Valentine’s Day approaches and for those on the dating scene, words from Max Ehrmann’s 1927 poem, Desiderata, may help inspire: “Neither be cynical about love; for in the face of all aridity and disenchantment, it is perennial as the grass.”

Obviously, Mr. Ehrmann did not live on Martha’s Vineyard.

Dating can be challenging in any context, but it’s especially so for people living on an Island, where even the presence of an extra car in the driveway draws attention.

“MV lacks the anonymity that a city has that allows that kind of shameless romance,” a young Islander said in a Facebook message. “If you make a fool of yourself, you will probably see that person again in the next day or two and they probably at least know your parents.”

It can be hard to take a chance in an environment like that. Advertising algorithms also illustrate how difficult it can be, with sidebars on internet browsers that entice Vineyarders to meet “hot singles in Noman’s Land.”

For some Islanders the pool is so small the ferry helps bridge the gap. — Ray Ewing

Islanders from musicians to librarians bemoan what they perceive to be a claustrophobic scene, made startlingly apparent on various dating apps, where almost everyone you match with on Tinder went to your high school.

“To date, you need to import,” one person said.

Given the limited pool, it’s not uncommon to take the ferry to get to a date.

“It starts small,” one young researcher from Woods Hole said in an email who dated an Islander for awhile. “You’ve burned through all your potential Tinder matches. You expand your search radius by a mile. Just one harmless mile. Then it’s another mile. Then another mile. Eventually, you’re matching with people ‘on the other side.’ The idea that a ferry would be too burdensome seems like a luxurious thought from the very distant past.”

The consensus is clear: it’s a small pond, annoyingly so. The mere mention of dating draws eye-rolls among young people at the Ritz in Oak Bluffs. And winters can be taxing for young people here, single or not.

According to 2014 census data, there are more than 2,300 people in Dukes County between the ages of 20 and 34. For those people, forming connections is not a luxury; it’s a necessity. To retain them, the Island will need to facilitate those friendships.

That’s the thinking behind a new initiative, OysterMV, which aims to provide a space for people in their 20s and 30s year-round. It’s not a dating initiative, but rather a reason for young people to leave the house, especially in winter.

“The Island presents certain challenges to that age group,” said Alex Bullen Coutts, who leads the project. “With the seasonal flux, there is an inclination to hibernate and isolate in the off-season.”

A new initiative, OysterMV, aims to provide year-round opportunities for people in their 20s and 30s. — Ray Ewing

OysterMV launched early this year with the slogan “Your Island, your way.”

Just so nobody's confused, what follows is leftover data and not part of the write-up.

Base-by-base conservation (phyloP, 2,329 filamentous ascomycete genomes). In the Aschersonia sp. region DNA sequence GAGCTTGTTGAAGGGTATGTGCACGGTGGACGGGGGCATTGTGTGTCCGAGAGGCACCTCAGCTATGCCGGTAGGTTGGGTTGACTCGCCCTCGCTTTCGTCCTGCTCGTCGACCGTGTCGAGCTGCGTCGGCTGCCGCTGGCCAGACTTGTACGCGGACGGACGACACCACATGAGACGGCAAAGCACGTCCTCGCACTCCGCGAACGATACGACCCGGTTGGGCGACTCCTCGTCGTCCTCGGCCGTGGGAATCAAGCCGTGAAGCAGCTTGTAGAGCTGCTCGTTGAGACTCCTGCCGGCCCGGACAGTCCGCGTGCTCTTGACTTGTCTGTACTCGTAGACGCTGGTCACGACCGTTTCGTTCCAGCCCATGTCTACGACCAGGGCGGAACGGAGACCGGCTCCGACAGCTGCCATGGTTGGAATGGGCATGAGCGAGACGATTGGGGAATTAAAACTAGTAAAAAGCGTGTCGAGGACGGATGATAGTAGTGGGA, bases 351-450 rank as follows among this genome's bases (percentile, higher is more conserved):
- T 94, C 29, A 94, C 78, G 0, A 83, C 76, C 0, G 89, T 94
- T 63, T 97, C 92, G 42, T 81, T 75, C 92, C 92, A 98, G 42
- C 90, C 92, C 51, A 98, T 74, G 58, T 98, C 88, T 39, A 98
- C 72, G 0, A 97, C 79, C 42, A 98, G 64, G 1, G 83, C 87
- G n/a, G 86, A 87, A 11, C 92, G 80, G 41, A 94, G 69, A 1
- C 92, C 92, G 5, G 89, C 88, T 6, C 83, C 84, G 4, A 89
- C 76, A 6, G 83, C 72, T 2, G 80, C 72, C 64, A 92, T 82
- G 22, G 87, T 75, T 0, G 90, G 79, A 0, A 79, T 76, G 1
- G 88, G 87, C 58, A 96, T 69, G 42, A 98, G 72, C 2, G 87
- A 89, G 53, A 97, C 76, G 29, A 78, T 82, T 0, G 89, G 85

A major focus is connecting existing organizations with young people. At a focus group for the program, Ms. Bullen said one young woman shared her experience of wanting to see a snowy owl and going on guided hikes where she found she was usually the only person from her age group.

“There are so many young people here who love hiking and doing things outdoors,” said Ms. Bullen Coutts. “We just need to help them find one another.”

OysterMV has offered hiking excursions with The Trustees. They’ve also organized hot drinks and tarot card readings at Not Your Sugar Mama’s, free admission to a performance at the Yard, and a free monthly film series with the Martha’s Vineyard Film Center. All are promoted on an active, emoji-laden Instagram account:

“All these organizations are already chomping at the bit to do things like this,” Ms. Bullen Coutts said.

Upwards of 30 people attended the group’s most recent event at the film center, a Tuesday night screening of Wes Anderson’s The Royal Tenenbaums and a corresponding costume contest.

But despite the challenges of finding love on the Island, it continues to happen. Islanders Garrett and Marisa Burt met on Tinder in 2014, in the middle of winter.

Marisa is a native Islander. Garrett spent summers here as a kid and moved here full-time when he was in middle school.

“I think you can be totally surprised here at who you don’t know,” Mr. Burt said.

Marisa, an architectural designer, said she feels “very lucky” to have met her partner. “It’s definitely difficult,” she said of dating on the Island.

They first made the jump from Tinder messages to real life late one night right before Marisa left for a trip to the mainland. Garrett dropped by her house and they spent half an hour talking in her driveway.

They started dating regularly that summer.

“One of the first more substantial dates we went on, we definitely ran into a bunch of people I knew right away,” Mr. Burt said. “You sort of just roll with it.”

The two became engaged on Christmas Day in 2016 and were married in September of 2017. Mr. Burt said being committed to another Islander made building a life here much more likely.

“To be in it together makes that prospect make a lot more sense,” he said.